Short-eared owl (Mark Clarke)
Oystercatcher chicks growing well
Day roost of Gulls
Our purple patch continued last week when Mark Clarke discovered a Short-eared Owl on the main pit. This is an unusual sighting given the time of year. The bird sat on the east bank with some cover from the willows. Most of the regulars all managed to get down to see the bird with the last sighting at 2pm. Sadly I was working late on a new programme so missed the action but I did find a Little Owl sat on a telegraph pole above the road on the way.
A Dunlin & 2 Ringed Plover were the only migrants through the pits. Jon was back from his migration holiday in north america and had an interesting morning on Sunday. A Little Owl was heard calling from an old haunt which brings new hope of a return whilst other counts included 17 Little Grebe, 1 Cormorant, 3 Grey herons, 4 Mute Swan (plus brood), 26 Greylag, 70 Canada geese (plus 3 broods & nest), pair of Shelduck and nine ducklings, 22 gadwall, 115 Mallard (plus 8 broods), 44 Tufted Duck, 14 Buzzard, 1 immature peregrine, 4 Oystercatcher with two young, three Little Ringed Plovers, 2 lapwing, a Redshank, 4 Common tern, 35 Lesser Black-backed Gulls, 5 herring Gulls, four Cuckoo, 25 Swift, a Sand Martin, Meadw Pipit, male Yellow Wagtail, 15 male Reed Warblers, 4 male Lesser Whitethroats, 2 Common Whitethroat, 2 Ravens, calling young Sparrowhawks and three broods of Long-taile Tits.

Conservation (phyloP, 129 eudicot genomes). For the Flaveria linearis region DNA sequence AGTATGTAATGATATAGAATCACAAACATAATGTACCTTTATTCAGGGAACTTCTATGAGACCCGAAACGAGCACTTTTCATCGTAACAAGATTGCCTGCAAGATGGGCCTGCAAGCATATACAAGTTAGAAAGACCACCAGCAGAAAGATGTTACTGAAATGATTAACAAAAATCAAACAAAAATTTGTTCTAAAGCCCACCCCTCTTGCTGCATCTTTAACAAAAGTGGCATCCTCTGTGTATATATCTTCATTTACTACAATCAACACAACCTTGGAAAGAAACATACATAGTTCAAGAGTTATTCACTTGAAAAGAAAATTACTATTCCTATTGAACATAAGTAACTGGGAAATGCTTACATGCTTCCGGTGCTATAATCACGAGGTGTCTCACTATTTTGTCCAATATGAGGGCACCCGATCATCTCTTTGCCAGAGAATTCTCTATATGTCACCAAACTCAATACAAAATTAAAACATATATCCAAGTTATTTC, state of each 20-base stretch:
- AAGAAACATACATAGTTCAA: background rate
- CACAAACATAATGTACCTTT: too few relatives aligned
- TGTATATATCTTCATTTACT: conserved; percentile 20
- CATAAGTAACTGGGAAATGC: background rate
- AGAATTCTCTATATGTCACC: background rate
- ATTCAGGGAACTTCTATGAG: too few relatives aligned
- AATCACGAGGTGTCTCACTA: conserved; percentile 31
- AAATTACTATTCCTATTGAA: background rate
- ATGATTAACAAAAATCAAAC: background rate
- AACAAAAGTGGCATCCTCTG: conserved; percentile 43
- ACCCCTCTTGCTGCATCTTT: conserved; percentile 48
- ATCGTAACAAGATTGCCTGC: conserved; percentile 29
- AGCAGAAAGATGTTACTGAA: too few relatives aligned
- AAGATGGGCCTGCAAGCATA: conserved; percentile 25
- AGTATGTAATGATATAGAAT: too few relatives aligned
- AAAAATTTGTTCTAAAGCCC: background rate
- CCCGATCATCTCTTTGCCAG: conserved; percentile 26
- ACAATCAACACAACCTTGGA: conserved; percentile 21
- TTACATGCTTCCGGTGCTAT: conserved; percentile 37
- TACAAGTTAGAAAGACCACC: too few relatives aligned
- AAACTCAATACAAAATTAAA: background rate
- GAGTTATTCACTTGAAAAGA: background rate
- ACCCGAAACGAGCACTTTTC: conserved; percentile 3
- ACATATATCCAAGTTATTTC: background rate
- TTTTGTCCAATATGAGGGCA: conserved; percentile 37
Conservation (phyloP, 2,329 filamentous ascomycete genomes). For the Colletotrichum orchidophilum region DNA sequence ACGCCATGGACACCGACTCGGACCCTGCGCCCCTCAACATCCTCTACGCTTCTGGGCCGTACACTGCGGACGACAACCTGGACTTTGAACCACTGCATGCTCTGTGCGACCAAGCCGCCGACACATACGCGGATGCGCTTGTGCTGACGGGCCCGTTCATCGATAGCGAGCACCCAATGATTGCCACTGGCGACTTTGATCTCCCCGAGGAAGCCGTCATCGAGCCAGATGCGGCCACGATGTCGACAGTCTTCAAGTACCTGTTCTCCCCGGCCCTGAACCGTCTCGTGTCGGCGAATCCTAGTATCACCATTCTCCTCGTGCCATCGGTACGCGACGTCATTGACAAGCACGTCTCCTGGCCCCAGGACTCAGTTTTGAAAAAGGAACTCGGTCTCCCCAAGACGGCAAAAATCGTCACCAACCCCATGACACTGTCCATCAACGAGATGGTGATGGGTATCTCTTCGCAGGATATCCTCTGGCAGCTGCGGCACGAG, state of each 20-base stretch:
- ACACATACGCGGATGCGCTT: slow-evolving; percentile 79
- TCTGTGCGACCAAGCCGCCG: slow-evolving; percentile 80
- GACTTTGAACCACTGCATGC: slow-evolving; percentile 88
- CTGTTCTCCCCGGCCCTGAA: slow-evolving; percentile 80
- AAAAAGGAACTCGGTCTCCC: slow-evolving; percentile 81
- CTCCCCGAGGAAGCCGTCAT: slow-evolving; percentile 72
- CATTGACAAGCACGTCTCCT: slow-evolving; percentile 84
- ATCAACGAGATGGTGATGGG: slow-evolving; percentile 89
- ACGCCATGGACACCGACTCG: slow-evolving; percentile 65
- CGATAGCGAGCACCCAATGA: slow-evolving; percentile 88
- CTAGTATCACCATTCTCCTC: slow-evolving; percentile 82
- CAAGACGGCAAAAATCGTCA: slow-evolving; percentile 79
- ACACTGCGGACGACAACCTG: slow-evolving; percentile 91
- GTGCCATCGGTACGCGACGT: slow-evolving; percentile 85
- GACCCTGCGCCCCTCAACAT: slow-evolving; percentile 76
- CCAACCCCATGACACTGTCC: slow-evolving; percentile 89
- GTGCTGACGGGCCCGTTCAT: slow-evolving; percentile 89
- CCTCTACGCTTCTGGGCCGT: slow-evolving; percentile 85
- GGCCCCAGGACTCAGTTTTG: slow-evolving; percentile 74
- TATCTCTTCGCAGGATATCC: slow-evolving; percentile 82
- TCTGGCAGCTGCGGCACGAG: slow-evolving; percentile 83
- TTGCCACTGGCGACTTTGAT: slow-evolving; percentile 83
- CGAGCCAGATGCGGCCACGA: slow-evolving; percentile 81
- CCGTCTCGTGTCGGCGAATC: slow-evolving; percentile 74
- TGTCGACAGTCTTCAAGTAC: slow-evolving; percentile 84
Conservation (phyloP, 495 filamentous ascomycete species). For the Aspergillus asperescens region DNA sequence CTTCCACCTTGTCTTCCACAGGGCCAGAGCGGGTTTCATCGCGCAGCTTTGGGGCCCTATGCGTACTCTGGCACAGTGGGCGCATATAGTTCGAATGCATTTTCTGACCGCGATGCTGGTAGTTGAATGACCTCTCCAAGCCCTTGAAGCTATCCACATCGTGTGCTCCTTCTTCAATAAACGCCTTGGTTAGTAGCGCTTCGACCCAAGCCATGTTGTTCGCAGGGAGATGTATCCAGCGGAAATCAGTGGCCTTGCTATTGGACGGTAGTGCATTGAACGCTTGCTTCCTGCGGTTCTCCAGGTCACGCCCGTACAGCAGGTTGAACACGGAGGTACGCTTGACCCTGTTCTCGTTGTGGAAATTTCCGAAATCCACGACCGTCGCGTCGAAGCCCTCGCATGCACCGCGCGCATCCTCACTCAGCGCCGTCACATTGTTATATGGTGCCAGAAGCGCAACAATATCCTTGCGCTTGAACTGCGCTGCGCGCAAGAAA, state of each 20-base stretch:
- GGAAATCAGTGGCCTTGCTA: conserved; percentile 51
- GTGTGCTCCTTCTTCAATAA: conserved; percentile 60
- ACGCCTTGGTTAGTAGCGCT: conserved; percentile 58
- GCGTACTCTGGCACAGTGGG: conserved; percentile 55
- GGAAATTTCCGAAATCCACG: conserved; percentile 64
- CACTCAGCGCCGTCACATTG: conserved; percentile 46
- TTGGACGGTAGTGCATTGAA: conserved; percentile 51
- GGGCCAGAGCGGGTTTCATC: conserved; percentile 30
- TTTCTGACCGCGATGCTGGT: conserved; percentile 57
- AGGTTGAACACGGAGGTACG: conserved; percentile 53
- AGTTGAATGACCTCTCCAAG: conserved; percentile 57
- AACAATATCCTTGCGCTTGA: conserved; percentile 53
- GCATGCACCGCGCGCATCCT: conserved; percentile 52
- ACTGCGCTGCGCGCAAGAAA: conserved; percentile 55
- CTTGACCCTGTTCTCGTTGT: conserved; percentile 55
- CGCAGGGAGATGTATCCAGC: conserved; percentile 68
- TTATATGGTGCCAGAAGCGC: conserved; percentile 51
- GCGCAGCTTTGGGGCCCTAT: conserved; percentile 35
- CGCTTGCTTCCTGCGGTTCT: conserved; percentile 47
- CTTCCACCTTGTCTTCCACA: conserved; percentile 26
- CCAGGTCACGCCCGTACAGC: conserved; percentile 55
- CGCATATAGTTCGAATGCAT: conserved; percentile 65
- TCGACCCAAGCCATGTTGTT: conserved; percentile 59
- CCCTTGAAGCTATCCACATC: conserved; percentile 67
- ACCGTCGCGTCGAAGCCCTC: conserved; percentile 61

Also of note was the second Common Club-tail dragonfly for the pits and the first for Warwickshire for several years. 15-20 Bee Orchids are also by the main pit.